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I'd like to create an NSTimer that repeats twice then stops and invalidates itself. I'd rather not use a loop if that's possible. Any thoughts on how I could do this?

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You could install two one-shot timers. – Nathan S. Oct 29 '10 at 17:13

Create a static int inside your timer delegate function that is initialized to 0.
Increment it each time the delegate is called.
When the counter reaches the value you wish invalidate the timer.

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This is something your timer's target should handle, not something the timer itself should handle. You can either install a repeating timer and have the target invalidate it the second time it fires, or you can install a one-shot timer, reinstall it after the first time it fires, and then not set it up again the second time.

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Basically, you need a state machine state variable that can be accessed both from the routine that initializes the timer, and from the timer's target.

Set the state variable to allow the first call to the timer task to restart the timer, but in that call also set that state variable so that subsequent calls do not restart.

Note that this kind of state variable can be used for any number of timer task repetitions, by simply decrementing it.

State machines are pretty much how all (synchronous) digital chips and logic works.

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I very much disagree with the Jeremy that this is something that the target should handle. In fact I disagree so much that I have created my own Timer class, based on NSTimer, that you can configure in detail.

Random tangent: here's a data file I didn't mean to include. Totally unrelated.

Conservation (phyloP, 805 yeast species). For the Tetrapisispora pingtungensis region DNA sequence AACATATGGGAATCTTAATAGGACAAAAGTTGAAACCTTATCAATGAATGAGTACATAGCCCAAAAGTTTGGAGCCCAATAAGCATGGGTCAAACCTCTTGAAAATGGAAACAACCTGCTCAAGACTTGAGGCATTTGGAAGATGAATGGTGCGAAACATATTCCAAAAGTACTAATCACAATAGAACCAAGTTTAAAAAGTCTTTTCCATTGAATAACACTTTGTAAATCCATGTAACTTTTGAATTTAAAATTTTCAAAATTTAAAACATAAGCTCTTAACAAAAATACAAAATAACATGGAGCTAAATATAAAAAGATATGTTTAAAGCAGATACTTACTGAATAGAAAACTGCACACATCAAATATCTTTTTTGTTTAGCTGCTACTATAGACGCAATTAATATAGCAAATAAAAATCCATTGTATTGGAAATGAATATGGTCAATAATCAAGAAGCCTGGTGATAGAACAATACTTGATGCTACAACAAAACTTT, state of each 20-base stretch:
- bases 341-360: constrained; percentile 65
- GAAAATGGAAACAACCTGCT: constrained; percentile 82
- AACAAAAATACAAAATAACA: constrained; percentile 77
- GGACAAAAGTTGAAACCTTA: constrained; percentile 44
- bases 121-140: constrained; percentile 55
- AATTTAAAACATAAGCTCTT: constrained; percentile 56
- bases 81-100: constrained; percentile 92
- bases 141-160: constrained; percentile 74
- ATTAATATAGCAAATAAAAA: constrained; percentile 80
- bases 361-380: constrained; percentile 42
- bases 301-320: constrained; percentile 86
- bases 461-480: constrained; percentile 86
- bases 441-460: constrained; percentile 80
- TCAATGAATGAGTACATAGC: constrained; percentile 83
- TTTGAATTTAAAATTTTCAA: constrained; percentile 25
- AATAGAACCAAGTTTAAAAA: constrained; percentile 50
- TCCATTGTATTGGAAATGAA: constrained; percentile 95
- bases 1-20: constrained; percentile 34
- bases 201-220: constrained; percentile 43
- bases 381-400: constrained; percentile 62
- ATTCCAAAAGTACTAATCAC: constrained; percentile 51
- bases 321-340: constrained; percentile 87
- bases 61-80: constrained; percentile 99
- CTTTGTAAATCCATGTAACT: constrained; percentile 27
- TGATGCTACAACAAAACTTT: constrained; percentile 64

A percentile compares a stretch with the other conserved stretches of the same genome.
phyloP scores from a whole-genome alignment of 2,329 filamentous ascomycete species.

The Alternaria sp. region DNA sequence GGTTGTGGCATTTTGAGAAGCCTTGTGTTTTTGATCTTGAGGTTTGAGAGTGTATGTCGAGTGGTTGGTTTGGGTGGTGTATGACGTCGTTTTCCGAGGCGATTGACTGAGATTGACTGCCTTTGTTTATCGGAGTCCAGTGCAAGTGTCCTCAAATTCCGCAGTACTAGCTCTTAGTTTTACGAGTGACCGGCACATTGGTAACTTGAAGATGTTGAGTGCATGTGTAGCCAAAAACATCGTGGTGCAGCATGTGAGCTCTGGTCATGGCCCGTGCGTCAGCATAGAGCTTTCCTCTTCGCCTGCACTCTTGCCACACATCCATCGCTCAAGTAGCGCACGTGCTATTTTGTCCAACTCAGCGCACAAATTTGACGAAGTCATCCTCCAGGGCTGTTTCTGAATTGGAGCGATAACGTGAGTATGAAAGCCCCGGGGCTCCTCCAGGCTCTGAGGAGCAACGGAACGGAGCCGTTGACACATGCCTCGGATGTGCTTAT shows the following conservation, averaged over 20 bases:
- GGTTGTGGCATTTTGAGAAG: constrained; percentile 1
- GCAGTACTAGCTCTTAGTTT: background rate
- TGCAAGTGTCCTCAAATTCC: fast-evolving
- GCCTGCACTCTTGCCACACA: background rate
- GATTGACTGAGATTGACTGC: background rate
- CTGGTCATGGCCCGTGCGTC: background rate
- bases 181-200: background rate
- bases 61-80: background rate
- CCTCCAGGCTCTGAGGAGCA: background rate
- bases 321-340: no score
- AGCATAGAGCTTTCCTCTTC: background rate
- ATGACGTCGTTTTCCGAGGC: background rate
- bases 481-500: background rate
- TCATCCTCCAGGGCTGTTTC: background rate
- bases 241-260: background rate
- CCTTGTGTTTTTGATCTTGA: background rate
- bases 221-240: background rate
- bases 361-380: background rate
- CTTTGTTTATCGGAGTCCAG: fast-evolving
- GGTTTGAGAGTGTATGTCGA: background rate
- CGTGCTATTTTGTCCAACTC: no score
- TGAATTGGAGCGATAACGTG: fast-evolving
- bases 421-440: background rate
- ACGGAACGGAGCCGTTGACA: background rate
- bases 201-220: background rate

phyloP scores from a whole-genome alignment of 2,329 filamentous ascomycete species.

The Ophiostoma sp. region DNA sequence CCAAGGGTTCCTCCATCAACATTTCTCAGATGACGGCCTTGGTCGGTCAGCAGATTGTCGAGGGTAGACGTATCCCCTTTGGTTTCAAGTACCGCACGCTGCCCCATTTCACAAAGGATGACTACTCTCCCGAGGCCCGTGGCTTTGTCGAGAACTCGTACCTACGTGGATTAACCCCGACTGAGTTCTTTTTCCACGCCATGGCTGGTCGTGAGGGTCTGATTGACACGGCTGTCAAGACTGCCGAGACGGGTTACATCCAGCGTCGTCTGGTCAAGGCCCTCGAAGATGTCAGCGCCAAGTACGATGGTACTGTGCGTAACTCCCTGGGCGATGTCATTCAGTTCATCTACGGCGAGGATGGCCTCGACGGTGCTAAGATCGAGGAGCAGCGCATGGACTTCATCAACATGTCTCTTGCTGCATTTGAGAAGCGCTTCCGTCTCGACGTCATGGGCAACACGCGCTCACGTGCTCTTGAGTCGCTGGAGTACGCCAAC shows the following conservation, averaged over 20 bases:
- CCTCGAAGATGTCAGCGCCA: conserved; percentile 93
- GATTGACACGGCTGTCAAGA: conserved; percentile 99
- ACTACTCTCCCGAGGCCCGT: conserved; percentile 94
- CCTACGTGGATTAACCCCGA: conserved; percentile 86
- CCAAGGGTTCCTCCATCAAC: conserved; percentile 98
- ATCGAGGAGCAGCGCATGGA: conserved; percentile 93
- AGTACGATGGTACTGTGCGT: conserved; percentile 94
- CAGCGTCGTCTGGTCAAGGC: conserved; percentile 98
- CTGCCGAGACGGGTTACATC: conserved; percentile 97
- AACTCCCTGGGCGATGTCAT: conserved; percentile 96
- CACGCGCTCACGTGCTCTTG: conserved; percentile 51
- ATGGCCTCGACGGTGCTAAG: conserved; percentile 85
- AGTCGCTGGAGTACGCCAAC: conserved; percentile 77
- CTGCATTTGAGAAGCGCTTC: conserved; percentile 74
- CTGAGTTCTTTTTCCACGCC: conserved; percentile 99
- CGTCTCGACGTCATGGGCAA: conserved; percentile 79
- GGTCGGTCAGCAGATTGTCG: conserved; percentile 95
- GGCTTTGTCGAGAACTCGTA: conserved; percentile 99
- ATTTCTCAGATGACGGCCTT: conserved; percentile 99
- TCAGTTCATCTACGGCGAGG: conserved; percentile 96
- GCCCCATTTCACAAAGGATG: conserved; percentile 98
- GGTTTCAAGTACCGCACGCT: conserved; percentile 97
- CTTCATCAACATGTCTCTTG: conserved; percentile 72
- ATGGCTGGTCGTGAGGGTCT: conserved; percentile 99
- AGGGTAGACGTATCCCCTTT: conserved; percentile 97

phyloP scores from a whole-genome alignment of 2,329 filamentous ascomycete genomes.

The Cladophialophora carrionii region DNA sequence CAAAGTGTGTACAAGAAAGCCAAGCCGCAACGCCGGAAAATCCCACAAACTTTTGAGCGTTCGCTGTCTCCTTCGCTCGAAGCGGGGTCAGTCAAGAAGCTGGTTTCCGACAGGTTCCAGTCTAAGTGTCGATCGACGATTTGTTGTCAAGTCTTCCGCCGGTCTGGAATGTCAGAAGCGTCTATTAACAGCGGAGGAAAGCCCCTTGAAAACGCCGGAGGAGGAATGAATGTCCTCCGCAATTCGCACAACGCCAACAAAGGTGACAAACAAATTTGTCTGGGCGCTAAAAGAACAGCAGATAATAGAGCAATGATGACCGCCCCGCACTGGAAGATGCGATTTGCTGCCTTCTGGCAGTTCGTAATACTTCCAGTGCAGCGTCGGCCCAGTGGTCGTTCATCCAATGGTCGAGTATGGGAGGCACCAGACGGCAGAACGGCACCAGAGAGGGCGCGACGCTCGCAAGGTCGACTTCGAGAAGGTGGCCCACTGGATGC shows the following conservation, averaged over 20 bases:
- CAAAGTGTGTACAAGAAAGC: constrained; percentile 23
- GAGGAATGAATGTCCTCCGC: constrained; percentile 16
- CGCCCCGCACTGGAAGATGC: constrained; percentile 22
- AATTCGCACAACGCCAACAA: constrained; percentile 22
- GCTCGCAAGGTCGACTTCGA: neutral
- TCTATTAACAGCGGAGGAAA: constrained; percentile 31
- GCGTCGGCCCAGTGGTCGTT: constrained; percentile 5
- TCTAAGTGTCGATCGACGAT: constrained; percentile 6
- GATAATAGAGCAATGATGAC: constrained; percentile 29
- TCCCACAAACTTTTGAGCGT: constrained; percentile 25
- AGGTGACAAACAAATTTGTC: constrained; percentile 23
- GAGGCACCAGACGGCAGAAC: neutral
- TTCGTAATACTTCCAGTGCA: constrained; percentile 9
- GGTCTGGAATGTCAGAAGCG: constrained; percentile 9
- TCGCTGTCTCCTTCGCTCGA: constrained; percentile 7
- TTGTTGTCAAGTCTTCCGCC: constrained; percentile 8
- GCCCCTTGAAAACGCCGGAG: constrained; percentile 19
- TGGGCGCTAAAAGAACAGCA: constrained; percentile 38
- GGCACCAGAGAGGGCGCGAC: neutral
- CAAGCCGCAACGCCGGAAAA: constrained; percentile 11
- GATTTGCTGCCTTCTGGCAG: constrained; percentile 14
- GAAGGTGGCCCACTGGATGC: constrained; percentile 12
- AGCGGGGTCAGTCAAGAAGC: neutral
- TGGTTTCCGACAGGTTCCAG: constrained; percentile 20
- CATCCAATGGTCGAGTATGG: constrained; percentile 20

- (void) doSomething: (Timer*) timer
    NSLog(@"This is iteration %d", timer.currentIteration);

- (void) startDoingSomething
    Timer* timer = [Timer new];
    timer.interval = 5.0; // Fire every 5 seconds
    timer.delay = 2.5;    // Start firing after 2.5 seconds
    timer.iterations = 3; // Only fire three times
    timer.target = self;
    timer.selector = @selector(doSomething:);
    [timer schedule];

    // Don't forget to release timer somewhere - the above is just an example

See http://github.com/st3fan/ios-utils

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One solution might look similar to this.

Launching the timer

[NSTimer scheduledTimerWithTimeInterval:3 target:self selector:@selector(timerMethod:) userInfo:nil repeats:YES];

Handling the timer and repetitions

int repetitions = 2;  //EDIT: remove static declaration (see below)

- (void)timerMethod:(NSTimer*)theTimer{
    NSLog(@"Timer fired");

    if(repetitions == 0){
        [theTimer invalidate];
        NSLog(@"Timer stopped");

EDIT: I removed the static modifier above to make a more generic example. The original intent of the static was to persist the timer across objects of similar type, a request that the OP did not make.

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Downvoted because global variables are a recipe for disaster. – Stefan Arentz Oct 29 '10 at 18:08
especially when the static modifier makes them moot. – KevinDTimm Oct 29 '10 at 18:10
This was meant to be a static inside some class definition. – Error 454 Oct 29 '10 at 18:14
Thanks everybody!! Error 454 I tried your method and it seems to work just fine thanks!!! – cgossain Oct 30 '10 at 3:31
cgossain: If one of the answers posted satisfies your question then please mark it as the answer. – Error 454 Nov 3 '10 at 17:00

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